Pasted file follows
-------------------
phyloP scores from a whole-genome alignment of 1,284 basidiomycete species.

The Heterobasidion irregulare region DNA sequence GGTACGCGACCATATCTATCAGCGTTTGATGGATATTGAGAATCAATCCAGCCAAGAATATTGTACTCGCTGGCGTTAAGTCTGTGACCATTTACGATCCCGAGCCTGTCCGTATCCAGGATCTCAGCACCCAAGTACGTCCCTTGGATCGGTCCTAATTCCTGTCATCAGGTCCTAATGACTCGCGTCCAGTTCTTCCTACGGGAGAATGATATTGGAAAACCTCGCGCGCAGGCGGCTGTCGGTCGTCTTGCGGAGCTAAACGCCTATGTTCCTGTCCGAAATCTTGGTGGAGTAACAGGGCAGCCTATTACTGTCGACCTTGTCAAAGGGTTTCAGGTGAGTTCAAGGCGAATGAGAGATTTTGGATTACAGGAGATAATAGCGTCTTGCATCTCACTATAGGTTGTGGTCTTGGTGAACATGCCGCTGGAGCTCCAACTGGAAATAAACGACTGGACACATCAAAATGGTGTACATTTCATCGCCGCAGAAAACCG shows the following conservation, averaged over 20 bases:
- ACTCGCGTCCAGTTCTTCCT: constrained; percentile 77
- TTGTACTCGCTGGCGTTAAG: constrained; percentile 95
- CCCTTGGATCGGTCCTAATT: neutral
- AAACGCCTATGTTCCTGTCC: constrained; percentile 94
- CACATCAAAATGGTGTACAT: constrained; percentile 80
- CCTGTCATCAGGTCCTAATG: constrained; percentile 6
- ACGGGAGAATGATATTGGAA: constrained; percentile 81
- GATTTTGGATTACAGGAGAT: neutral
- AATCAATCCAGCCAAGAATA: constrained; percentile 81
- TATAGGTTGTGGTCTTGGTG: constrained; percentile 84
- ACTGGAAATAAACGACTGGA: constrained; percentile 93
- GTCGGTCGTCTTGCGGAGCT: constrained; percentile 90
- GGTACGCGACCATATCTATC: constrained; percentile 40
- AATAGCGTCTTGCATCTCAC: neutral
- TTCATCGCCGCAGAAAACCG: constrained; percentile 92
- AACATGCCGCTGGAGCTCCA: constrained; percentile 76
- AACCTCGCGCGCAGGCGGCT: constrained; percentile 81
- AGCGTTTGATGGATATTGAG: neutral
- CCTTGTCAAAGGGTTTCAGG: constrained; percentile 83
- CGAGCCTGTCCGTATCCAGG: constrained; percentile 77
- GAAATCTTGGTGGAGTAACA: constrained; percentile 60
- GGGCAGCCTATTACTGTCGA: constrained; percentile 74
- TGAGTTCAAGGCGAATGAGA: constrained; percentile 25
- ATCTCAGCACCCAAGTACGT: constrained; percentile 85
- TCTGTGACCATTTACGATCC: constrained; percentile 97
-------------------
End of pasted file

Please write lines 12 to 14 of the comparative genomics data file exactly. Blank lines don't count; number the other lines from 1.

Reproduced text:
- TATAGGTTGTGGTCTTGGTG: constrained; percentile 84
- ACTGGAAATAAACGACTGGA: constrained; percentile 93
- GTCGGTCGTCTTGCGGAGCT: constrained; percentile 90